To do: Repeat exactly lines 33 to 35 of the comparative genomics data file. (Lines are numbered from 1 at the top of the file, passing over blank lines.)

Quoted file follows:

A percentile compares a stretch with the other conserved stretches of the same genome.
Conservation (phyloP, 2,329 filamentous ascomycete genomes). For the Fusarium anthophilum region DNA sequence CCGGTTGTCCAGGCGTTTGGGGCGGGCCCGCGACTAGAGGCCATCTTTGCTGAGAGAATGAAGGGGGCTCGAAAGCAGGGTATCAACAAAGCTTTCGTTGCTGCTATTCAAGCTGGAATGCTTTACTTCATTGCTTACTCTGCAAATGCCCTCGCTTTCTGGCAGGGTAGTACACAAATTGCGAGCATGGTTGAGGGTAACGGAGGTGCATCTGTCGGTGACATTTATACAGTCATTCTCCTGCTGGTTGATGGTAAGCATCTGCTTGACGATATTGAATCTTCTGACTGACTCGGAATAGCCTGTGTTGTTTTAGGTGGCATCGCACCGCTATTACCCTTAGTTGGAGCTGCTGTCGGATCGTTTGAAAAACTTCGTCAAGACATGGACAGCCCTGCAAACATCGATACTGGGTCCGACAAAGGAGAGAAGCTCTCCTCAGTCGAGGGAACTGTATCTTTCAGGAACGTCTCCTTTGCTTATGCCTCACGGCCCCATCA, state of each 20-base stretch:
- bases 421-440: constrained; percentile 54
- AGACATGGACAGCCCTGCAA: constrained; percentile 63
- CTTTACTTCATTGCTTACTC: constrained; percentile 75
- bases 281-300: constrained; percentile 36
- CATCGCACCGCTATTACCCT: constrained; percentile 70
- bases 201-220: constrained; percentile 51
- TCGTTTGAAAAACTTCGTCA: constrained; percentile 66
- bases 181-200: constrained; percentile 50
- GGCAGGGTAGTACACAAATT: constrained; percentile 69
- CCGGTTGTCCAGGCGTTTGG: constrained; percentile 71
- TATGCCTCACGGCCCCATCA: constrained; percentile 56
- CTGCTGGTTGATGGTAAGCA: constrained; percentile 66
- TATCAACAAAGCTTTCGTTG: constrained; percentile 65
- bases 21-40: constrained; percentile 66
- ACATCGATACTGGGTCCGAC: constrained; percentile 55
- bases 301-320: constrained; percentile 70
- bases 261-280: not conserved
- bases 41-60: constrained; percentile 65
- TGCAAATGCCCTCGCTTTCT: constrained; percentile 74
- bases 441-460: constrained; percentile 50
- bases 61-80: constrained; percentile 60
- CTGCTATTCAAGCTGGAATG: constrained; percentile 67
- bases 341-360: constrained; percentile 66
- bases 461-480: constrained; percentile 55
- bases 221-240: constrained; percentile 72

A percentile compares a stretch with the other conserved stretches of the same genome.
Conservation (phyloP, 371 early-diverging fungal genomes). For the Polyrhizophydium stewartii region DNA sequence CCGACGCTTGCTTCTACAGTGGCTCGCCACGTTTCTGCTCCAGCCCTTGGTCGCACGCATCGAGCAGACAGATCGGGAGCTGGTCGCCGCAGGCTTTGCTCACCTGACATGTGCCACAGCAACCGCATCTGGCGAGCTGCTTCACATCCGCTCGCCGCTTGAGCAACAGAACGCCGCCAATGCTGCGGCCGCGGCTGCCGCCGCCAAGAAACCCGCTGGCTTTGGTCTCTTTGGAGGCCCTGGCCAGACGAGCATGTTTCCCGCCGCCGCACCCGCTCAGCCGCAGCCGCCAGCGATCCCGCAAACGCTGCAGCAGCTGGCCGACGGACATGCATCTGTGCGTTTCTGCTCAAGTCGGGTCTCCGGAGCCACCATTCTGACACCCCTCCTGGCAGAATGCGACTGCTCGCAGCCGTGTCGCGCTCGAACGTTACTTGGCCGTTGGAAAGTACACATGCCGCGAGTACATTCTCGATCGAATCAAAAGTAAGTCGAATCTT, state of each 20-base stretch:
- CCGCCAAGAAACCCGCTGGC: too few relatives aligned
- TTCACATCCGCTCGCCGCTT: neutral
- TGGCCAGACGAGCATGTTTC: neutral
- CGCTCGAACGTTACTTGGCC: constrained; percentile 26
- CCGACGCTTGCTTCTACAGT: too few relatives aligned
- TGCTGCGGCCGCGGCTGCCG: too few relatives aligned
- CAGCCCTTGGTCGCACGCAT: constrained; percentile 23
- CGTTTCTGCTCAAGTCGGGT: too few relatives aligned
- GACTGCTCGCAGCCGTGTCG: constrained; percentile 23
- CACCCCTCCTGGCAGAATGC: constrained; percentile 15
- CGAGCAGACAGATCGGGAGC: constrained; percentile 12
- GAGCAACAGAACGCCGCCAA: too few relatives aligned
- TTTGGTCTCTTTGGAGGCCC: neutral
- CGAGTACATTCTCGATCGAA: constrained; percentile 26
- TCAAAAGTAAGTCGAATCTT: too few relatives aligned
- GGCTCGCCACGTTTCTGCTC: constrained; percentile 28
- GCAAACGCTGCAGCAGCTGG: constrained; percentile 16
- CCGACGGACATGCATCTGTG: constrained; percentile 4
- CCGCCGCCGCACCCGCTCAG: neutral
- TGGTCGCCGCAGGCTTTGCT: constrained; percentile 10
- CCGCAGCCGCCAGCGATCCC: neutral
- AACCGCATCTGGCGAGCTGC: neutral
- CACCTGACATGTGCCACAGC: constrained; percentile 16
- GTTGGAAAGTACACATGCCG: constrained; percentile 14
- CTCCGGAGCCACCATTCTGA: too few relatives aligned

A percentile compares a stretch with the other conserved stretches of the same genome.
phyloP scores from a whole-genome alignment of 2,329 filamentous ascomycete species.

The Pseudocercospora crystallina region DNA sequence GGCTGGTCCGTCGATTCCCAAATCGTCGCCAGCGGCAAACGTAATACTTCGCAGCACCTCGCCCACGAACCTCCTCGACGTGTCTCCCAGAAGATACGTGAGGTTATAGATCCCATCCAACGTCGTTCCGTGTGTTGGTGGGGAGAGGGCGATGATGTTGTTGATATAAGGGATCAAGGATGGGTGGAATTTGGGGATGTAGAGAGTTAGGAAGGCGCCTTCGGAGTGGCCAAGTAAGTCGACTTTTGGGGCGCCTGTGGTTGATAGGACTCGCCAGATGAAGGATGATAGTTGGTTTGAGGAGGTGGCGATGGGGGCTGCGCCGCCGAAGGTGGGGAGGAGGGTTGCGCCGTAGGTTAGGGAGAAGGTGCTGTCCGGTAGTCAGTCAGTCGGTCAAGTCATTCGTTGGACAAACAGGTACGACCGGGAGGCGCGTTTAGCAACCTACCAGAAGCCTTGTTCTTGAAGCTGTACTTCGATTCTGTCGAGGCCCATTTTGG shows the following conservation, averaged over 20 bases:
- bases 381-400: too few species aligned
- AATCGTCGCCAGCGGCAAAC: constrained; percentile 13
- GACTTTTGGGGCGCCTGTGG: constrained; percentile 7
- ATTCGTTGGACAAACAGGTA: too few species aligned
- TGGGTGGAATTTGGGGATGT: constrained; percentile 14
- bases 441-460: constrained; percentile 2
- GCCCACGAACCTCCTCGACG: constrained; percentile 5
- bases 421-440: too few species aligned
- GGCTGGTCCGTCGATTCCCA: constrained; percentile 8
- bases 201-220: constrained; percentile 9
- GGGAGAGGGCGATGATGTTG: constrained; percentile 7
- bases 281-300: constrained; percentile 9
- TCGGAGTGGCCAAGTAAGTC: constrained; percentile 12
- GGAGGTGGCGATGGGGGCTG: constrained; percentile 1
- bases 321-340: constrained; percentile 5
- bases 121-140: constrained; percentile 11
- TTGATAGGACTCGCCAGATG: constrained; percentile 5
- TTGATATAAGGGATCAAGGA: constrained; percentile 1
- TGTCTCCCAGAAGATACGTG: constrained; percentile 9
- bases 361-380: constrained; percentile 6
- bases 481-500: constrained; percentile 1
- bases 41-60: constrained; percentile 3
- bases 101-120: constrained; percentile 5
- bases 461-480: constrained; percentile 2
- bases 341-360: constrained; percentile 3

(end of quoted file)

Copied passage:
- CGCTCGAACGTTACTTGGCC: constrained; percentile 26
- CCGACGCTTGCTTCTACAGT: too few relatives aligned
- TGCTGCGGCCGCGGCTGCCG: too few relatives aligned